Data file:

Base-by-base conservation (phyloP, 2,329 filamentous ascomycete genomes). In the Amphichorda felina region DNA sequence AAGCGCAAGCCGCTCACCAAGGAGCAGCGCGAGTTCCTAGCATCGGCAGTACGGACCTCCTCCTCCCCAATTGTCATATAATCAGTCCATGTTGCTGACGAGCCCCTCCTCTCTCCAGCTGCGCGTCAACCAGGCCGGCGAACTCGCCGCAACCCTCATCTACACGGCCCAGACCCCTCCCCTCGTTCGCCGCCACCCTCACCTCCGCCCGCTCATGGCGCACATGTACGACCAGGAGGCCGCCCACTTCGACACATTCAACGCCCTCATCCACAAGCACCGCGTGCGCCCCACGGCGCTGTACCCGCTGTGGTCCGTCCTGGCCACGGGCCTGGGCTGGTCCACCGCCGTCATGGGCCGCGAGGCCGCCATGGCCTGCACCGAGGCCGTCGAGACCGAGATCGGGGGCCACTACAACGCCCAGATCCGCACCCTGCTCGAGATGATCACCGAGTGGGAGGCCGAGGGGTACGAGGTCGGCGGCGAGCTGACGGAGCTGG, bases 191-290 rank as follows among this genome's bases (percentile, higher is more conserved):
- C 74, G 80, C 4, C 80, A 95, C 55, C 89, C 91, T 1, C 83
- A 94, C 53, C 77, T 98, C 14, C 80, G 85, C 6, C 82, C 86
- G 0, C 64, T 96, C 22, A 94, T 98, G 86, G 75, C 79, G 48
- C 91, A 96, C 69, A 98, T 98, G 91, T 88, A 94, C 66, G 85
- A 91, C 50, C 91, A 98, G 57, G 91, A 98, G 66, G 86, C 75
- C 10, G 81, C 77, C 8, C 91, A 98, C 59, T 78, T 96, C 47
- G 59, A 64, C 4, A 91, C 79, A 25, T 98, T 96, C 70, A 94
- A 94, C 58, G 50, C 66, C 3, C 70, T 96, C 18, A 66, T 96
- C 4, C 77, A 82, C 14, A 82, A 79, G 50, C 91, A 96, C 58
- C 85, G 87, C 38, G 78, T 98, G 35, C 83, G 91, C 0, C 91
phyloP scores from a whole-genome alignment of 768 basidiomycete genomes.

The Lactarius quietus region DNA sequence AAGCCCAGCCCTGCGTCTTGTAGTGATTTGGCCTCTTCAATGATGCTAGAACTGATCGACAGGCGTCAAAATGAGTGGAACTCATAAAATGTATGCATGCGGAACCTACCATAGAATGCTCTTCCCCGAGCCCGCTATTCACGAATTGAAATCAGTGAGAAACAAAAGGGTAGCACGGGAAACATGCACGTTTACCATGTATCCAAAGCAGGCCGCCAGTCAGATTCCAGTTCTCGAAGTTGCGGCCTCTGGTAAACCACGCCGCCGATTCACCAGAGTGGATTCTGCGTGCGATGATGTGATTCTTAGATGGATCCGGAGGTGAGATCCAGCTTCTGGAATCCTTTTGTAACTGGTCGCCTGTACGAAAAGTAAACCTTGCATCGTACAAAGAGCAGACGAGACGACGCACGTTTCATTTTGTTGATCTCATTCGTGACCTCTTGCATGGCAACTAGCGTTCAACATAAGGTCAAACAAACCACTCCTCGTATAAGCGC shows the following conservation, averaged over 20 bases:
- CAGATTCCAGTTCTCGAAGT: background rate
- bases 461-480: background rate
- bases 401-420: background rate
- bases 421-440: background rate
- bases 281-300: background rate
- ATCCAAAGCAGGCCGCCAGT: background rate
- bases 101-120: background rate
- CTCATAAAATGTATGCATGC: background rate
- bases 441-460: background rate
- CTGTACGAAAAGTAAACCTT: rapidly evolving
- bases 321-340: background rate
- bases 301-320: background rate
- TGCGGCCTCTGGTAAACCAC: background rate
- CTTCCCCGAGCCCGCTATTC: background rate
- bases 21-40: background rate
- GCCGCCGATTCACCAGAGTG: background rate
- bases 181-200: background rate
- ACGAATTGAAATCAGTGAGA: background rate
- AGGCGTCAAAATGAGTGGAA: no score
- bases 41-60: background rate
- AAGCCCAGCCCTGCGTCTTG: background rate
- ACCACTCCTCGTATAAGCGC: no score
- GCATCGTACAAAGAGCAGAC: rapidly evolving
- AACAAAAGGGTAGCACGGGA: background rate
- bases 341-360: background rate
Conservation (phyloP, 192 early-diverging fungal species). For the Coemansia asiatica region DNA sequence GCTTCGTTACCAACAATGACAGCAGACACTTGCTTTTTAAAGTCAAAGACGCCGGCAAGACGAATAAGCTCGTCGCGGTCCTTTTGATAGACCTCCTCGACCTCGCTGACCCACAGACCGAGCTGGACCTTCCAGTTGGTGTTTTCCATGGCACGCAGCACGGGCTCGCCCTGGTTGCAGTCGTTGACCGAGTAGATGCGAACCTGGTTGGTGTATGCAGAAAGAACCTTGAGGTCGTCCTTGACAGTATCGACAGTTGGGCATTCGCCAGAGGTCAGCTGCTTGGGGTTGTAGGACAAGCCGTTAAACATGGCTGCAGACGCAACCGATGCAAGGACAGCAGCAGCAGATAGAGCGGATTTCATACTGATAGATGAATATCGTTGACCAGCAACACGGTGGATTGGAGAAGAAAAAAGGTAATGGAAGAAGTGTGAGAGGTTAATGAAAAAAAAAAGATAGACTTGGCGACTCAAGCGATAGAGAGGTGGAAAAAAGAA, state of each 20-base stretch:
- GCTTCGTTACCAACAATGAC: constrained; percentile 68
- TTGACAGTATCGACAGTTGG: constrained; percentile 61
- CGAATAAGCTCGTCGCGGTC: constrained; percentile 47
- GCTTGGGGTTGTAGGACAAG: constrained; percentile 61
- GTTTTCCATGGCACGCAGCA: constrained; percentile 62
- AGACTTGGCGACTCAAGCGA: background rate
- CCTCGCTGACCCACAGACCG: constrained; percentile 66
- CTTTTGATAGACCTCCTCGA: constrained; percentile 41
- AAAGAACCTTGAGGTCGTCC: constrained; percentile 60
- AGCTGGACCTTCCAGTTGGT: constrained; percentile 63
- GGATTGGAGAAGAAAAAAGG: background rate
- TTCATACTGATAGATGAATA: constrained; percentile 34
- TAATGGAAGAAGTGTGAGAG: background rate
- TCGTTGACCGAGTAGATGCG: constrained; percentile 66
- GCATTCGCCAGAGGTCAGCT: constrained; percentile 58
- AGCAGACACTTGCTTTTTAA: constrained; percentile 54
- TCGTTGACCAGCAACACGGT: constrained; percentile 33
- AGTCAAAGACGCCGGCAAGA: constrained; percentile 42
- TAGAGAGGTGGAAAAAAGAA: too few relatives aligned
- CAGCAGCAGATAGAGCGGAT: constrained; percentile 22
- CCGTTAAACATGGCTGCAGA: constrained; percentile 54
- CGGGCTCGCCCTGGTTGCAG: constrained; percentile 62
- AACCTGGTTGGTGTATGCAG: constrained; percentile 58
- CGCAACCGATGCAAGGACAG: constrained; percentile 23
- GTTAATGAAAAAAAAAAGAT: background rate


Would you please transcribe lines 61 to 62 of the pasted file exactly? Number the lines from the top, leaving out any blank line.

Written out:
- CGGGCTCGCCCTGGTTGCAG: constrained; percentile 62
- AACCTGGTTGGTGTATGCAG: constrained; percentile 58